Looking at the raw desert landscape of the San Jacinto Mountains outside Hemet, Calif., it's hard to imagine that more than 10,000 years ago this arid valley served as a natural watershed sustaining an ecosystem that included mastodons, woolly mammoths, saber tooth tigers, and giant sloths.
The discovery of this once-thriving ice age world occurred in the mid-1990s during the creation of Diamond Valley Lake, a 4,500-acre recreational lake and reservoir. It was during excavation work on the massive $2 billion project—the largest earthworks project in U.S. history—that thousands of fossils were uncovered, a discovery that rivals that of Los Angeles's famed La Brea Tar Pits.
“They didn't expect to run into this many fossils,” says Mark Gangi, AIA, principal at Gangi Architects in Burbank, Calif. “It was a mother lode of bones, and they were all very well preserved.”
Gangi is one half of Lehrer+Gangi Design+Build, a team assembled specifically for the purpose of creating a museum complex to both exhibit the fossil artifacts and explain the earthworks project and the state's water infrastructure to the public. That complex is the $40 million, 62,000-sf Water+Life Museum, which occupies 23 acres at the entrance to Diamond Valley Lake, near Hemet, about 44 miles southwest of Palm Springs.
The complex consists of two buildings, each about 10,000 sf, separated by a large courtyard and loggia. One building is owned and operated by the Western Center for Archeology and Paleontology, the other by the Center for Water Education, a nonprofit operated by the Metropolitan Water District of Southern California. The complex also has curating space, specimen storage, aquarium tanks, meeting rooms, offices, laboratories, gift shop, and a café.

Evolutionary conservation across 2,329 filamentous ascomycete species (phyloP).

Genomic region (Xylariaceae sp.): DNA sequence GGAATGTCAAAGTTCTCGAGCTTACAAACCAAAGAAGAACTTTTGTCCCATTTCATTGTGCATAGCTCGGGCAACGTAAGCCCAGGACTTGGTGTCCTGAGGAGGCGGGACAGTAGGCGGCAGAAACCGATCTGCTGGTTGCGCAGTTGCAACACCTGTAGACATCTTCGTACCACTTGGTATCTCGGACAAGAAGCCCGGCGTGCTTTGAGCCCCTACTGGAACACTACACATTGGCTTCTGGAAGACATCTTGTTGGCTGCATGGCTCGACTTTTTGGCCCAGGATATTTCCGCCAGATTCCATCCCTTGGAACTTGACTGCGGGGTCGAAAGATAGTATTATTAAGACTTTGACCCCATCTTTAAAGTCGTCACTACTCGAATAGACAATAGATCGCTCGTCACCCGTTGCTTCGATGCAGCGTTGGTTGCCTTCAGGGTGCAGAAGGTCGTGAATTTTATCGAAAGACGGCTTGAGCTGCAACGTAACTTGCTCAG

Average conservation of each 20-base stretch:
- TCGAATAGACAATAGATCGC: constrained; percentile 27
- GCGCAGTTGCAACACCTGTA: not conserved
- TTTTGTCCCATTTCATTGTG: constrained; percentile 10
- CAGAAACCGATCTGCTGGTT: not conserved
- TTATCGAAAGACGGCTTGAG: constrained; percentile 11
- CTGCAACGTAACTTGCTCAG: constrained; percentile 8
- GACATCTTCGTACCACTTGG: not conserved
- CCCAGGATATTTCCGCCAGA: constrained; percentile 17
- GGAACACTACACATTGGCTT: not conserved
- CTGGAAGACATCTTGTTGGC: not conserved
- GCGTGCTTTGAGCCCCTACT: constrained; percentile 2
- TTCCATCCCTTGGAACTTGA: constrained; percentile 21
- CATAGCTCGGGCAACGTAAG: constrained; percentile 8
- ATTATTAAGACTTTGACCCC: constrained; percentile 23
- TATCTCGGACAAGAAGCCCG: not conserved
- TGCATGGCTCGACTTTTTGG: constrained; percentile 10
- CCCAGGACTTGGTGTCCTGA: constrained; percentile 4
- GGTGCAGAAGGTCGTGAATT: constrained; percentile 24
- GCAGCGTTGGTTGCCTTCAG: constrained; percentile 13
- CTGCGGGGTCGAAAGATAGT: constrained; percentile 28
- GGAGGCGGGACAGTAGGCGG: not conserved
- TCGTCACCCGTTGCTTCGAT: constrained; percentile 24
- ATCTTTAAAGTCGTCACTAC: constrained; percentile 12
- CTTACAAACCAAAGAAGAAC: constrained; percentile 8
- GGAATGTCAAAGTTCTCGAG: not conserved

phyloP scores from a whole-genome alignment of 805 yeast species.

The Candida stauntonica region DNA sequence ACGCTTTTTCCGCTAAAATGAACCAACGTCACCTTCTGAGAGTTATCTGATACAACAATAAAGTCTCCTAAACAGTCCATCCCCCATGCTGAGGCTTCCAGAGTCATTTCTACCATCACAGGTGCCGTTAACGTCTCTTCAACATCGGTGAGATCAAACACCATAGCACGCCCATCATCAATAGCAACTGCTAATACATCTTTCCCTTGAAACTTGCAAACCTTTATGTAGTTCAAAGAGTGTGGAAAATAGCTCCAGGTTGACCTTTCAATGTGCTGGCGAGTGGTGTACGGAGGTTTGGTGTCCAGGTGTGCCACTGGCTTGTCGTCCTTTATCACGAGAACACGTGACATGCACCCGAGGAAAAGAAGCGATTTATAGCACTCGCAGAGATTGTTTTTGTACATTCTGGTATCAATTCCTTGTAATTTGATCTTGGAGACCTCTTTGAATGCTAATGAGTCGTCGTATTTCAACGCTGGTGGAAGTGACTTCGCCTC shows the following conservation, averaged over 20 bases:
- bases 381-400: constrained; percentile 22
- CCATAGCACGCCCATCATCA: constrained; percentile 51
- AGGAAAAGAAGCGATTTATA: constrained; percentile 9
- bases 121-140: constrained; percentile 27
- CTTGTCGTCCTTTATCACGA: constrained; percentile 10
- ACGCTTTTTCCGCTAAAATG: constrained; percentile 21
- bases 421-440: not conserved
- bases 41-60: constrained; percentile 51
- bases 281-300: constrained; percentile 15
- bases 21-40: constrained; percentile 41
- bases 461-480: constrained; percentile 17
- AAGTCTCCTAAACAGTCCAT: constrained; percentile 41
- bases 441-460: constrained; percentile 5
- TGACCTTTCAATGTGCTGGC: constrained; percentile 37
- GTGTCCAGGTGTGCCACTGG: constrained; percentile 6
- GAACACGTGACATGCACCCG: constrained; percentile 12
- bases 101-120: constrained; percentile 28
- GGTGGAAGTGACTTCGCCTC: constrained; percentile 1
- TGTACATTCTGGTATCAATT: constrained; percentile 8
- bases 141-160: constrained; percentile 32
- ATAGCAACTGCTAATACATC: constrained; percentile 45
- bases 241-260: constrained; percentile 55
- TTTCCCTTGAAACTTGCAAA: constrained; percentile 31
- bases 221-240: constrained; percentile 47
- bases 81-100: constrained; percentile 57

“The strength of the place is that the two museums work together,” says Gangi. “You go to the Western Center and you see the story of the bones and then you go to the other and get the water story. It's difficult to separate the two, and the key really is that the stories are told together.”
Two separate stories and two different museums also meant two separate contracts and balancing the needs of two separate clients who didn't always see eye-to-eye. “It was our job to bring them together,” says Michael B. Lehrer, FAIA, principal at Lehrer Architects LA, in Los Angeles, and the other half of the project's design-build team.
When the water district invited Gangi and his family-owned development firm to submit a design proposal, he immediately sought out Lehrer, his former USC School of Architecture professor, to collaborate on the project. They quickly begat Lehrer+Gangi Design+Build to take the project through the first 25% of design development, knowing that they had a scant five months to secure an agreement on the basic design from the two boards before the project would go out to bid. During the bid process, the firm competed against two others and successfully landed the entire project.
“It was very satisfying that we were able to convince the two clients' disparate boards that two buildings reinforcing one big architectural idea is more powerful than having two buildings that were very different from one another,” says Lehrer.
The architectural concept on which the two boards saw eye-to-eye was a modern but classically proportioned complex with 10 slender steel-clad towers surrounded by plazas and courtyards. “We wanted something that would really grab your attention and sat very strong and proud in the desert landscape,” says Gangi. “We weren't looking for anything that blended in.”